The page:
To hold the panels down I made up these sunken "V" inserts.

On the under side there are some 5/16" SS "T" nuts. The Phillips slot is so big one can use a Phillips or a flat screw driver to unscrew them.

Have been planing to buy a new stove so here it is already mounted in. A Force 10 model # 63551.

After the install I checked out all the goodies and found that the electronic igniter doesn't work. I changed the battery and still no good. I emailed the manufacturer and they still haven't replied in two weeks, so I guess i'm going to call them direct.

And since it's propane I built an air tight propane locker just aft of the galley (the pantry) snugged up to the overhead next to the transom bulkhead.  It took two weeks to build this thing with all the angles, and seams to seal up. Plus the dump tube/hole runs thru a hose all the way to the opposite side of the boat due to it being so close to the water line. If heeled over water could come in the overboard thruhull fitting.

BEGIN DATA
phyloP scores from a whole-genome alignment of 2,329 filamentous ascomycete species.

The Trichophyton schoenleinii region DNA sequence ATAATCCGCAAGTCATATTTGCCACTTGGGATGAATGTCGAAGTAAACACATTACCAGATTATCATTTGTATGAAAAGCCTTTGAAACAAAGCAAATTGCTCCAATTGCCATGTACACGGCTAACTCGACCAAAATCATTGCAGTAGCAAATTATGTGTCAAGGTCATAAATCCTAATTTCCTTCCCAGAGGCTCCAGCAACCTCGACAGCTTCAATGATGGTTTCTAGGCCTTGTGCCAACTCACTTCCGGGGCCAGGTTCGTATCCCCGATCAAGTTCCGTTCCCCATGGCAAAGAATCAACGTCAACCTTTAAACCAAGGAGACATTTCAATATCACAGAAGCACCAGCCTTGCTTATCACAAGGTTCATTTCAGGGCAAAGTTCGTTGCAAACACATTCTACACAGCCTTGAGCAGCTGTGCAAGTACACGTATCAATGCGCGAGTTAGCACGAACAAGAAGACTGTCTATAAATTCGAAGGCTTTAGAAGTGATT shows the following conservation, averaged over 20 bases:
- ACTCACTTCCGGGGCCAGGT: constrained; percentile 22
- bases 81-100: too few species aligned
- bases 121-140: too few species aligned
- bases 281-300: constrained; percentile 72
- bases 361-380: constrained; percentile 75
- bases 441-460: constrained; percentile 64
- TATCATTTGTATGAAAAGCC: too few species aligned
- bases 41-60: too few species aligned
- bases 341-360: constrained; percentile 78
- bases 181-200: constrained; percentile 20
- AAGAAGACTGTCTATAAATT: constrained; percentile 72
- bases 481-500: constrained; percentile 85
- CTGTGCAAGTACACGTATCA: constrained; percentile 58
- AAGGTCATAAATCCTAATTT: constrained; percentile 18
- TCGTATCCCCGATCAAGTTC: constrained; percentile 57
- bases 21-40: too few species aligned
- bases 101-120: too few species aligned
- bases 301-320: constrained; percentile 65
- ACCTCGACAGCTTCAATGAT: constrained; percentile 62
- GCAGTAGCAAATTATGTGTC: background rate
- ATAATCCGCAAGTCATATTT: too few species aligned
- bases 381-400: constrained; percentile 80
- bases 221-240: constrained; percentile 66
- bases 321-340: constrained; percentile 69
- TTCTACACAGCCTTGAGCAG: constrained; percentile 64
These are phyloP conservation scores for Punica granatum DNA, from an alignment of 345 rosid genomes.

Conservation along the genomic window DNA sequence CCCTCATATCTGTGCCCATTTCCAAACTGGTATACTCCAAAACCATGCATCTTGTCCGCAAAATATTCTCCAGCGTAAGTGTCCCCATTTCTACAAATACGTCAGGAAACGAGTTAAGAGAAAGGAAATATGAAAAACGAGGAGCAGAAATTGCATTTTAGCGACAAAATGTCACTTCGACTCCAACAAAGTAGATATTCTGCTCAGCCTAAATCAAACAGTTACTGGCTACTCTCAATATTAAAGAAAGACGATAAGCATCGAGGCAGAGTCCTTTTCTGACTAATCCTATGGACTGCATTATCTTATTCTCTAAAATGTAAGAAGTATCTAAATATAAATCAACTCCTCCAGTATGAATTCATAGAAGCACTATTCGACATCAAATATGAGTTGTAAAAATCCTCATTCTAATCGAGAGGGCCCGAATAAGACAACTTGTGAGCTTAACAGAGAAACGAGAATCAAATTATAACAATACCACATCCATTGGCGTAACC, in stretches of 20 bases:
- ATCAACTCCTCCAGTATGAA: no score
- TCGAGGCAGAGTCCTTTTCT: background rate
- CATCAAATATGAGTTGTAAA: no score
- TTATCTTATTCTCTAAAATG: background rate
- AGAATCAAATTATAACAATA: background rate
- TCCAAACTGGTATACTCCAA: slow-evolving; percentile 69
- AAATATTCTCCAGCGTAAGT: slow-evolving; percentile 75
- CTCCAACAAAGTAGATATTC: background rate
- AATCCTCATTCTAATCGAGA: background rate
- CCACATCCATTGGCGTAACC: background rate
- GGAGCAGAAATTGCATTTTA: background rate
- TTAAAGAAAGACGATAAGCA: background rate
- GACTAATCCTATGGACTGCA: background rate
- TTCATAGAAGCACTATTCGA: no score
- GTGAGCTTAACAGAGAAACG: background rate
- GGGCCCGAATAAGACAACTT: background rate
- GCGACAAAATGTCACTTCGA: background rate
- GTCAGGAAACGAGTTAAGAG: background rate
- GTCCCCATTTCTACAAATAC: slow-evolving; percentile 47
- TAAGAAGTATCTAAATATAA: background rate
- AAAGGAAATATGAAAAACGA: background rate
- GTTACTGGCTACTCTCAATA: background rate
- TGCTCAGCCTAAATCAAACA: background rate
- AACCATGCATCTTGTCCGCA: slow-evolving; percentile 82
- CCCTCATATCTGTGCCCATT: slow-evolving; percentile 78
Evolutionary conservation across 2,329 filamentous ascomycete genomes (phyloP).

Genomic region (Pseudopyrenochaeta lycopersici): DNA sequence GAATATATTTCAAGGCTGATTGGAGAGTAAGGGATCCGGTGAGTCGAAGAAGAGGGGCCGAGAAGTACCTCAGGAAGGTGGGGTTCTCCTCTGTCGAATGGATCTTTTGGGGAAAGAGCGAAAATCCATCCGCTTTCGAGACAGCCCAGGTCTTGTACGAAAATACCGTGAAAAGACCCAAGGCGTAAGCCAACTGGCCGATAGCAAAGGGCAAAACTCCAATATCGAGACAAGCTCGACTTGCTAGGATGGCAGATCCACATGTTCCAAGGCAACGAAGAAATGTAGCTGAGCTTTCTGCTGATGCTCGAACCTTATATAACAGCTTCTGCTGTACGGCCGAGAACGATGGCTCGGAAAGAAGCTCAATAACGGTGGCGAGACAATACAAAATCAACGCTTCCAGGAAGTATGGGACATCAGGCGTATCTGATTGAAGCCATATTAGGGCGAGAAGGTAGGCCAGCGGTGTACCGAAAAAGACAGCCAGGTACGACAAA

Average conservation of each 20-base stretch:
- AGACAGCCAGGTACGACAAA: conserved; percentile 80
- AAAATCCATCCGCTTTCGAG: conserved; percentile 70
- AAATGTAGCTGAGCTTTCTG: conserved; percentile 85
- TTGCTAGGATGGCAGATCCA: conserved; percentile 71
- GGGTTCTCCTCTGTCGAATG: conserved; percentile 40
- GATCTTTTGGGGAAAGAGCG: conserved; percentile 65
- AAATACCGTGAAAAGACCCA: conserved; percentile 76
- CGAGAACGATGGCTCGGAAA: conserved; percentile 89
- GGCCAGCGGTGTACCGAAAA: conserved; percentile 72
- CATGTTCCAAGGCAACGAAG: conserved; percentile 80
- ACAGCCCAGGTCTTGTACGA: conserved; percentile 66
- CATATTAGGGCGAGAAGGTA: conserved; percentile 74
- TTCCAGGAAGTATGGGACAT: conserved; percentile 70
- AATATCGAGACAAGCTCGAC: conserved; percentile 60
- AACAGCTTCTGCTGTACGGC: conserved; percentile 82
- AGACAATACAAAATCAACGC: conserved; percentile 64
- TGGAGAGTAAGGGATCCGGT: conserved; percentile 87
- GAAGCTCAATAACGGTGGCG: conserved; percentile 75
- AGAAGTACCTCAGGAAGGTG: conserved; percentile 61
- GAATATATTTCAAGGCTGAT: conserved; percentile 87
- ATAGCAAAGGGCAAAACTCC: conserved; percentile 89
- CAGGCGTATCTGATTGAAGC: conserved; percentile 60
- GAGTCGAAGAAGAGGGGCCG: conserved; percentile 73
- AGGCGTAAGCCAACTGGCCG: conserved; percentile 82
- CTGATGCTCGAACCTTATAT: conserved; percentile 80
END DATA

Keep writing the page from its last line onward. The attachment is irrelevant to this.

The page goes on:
You can see it's placement behind the box freezer in the next few pictures.

 Between the motor compartment and the pantry, which use to be a bunk, the deck is actually the hull, slanting down under the track for the motor compartment bulkhead. My foot use to get caught under there more then I like. As well, if I drop something it always slid down under where I couldn't reach it.

So, I decided to put in a subfloor and finish it off just like the galley.

Back to the propane locker; I cut a hole in the deck above the locker so one can shut off the valve from the top, just like is says in the ABYC standards, except that it doesn't open from the top. But with the large drain hose and and the top uncovered it should drain if there were any leaks. I dumped some gas in the locker by opening the valve with the hose off and the smell dissipated fairly quick.

There is enough space that I can put some 1# bottles if I like. But I don't think the USCG would approve.

Here's the exit drain for the locker. The problem being trying to get it below the bottom of the locker. It was so close to the waterline I added a flapper to keep water form splashing into the hose and possibly getting into the locker. I do plan to make a new one using SS on the next haul out.

Here's the exit hole on the bottom of the locker.

 The deck plate to the shut-off valve.